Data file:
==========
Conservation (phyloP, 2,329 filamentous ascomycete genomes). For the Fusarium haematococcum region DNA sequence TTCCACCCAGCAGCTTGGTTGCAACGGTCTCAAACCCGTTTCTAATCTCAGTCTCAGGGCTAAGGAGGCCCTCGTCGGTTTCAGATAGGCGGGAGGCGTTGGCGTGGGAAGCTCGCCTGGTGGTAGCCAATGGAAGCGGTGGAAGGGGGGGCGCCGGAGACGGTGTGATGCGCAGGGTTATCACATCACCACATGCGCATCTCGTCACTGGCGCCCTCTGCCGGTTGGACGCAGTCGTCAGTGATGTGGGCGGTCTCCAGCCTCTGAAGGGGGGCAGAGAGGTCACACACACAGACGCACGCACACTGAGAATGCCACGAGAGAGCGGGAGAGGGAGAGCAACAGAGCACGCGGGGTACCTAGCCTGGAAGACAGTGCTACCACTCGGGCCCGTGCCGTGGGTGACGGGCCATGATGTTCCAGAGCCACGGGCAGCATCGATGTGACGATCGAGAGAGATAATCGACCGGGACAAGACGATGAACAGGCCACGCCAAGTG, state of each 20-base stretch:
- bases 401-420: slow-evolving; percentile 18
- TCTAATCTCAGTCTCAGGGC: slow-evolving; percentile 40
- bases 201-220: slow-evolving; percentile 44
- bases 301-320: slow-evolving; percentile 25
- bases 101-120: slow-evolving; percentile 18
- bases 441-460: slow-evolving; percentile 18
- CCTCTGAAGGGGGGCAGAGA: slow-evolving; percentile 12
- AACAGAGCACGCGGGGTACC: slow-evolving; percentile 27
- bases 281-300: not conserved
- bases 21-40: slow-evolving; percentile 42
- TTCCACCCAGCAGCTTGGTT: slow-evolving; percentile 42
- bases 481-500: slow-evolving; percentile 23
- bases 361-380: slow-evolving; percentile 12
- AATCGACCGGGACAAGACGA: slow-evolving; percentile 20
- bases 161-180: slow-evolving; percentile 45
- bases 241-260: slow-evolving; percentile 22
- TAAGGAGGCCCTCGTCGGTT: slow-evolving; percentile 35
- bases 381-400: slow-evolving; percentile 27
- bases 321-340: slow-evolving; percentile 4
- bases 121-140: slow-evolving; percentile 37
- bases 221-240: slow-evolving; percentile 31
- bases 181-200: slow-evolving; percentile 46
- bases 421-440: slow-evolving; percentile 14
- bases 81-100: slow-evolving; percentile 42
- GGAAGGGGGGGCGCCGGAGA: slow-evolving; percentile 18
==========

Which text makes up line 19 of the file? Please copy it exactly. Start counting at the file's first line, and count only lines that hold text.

- bases 381-400: slow-evolving; percentile 27